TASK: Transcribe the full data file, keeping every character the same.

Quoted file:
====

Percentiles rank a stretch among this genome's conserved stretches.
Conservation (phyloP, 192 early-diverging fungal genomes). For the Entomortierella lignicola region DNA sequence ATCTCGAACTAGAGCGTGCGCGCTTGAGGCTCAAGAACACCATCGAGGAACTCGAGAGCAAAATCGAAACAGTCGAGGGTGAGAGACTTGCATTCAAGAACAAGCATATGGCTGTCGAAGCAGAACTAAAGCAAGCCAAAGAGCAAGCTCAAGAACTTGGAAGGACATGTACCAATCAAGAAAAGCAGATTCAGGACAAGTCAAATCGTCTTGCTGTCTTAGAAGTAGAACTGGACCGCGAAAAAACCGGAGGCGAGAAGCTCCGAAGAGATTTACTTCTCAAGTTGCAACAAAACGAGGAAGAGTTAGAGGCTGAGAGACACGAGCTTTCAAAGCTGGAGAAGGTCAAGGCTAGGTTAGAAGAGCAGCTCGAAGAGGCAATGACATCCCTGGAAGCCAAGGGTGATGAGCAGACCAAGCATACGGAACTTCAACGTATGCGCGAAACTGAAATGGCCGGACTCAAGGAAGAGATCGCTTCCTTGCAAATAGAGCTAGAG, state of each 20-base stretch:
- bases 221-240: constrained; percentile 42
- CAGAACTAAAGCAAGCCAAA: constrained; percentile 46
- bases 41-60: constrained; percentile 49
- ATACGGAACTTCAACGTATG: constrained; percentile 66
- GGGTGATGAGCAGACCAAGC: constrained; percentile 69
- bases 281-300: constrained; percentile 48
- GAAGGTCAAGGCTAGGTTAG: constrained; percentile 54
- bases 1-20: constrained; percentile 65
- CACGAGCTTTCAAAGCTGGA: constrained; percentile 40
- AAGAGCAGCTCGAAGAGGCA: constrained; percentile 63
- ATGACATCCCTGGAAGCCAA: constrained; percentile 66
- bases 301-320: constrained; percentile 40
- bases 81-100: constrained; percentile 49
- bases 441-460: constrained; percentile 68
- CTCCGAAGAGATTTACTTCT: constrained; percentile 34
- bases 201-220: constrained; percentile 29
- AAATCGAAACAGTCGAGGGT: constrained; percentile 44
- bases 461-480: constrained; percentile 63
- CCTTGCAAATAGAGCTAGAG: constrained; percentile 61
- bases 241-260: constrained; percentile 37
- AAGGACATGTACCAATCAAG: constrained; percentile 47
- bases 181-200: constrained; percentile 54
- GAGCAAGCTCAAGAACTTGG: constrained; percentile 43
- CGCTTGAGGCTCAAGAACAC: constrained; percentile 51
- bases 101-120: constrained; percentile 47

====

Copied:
Percentiles rank a stretch among this genome's conserved stretches.
Conservation (phyloP, 192 early-diverging fungal genomes). For the Entomortierella lignicola region DNA sequence ATCTCGAACTAGAGCGTGCGCGCTTGAGGCTCAAGAACACCATCGAGGAACTCGAGAGCAAAATCGAAACAGTCGAGGGTGAGAGACTTGCATTCAAGAACAAGCATATGGCTGTCGAAGCAGAACTAAAGCAAGCCAAAGAGCAAGCTCAAGAACTTGGAAGGACATGTACCAATCAAGAAAAGCAGATTCAGGACAAGTCAAATCGTCTTGCTGTCTTAGAAGTAGAACTGGACCGCGAAAAAACCGGAGGCGAGAAGCTCCGAAGAGATTTACTTCTCAAGTTGCAACAAAACGAGGAAGAGTTAGAGGCTGAGAGACACGAGCTTTCAAAGCTGGAGAAGGTCAAGGCTAGGTTAGAAGAGCAGCTCGAAGAGGCAATGACATCCCTGGAAGCCAAGGGTGATGAGCAGACCAAGCATACGGAACTTCAACGTATGCGCGAAACTGAAATGGCCGGACTCAAGGAAGAGATCGCTTCCTTGCAAATAGAGCTAGAG, state of each 20-base stretch:
- bases 221-240: constrained; percentile 42
- CAGAACTAAAGCAAGCCAAA: constrained; percentile 46
- bases 41-60: constrained; percentile 49
- ATACGGAACTTCAACGTATG: constrained; percentile 66
- GGGTGATGAGCAGACCAAGC: constrained; percentile 69
- bases 281-300: constrained; percentile 48
- GAAGGTCAAGGCTAGGTTAG: constrained; percentile 54
- bases 1-20: constrained; percentile 65
- CACGAGCTTTCAAAGCTGGA: constrained; percentile 40
- AAGAGCAGCTCGAAGAGGCA: constrained; percentile 63
- ATGACATCCCTGGAAGCCAA: constrained; percentile 66
- bases 301-320: constrained; percentile 40
- bases 81-100: constrained; percentile 49
- bases 441-460: constrained; percentile 68
- CTCCGAAGAGATTTACTTCT: constrained; percentile 34
- bases 201-220: constrained; percentile 29
- AAATCGAAACAGTCGAGGGT: constrained; percentile 44
- bases 461-480: constrained; percentile 63
- CCTTGCAAATAGAGCTAGAG: constrained; percentile 61
- bases 241-260: constrained; percentile 37
- AAGGACATGTACCAATCAAG: constrained; percentile 47
- bases 181-200: constrained; percentile 54
- GAGCAAGCTCAAGAACTTGG: constrained; percentile 43
- CGCTTGAGGCTCAAGAACAC: constrained; percentile 51
- bases 101-120: constrained; percentile 47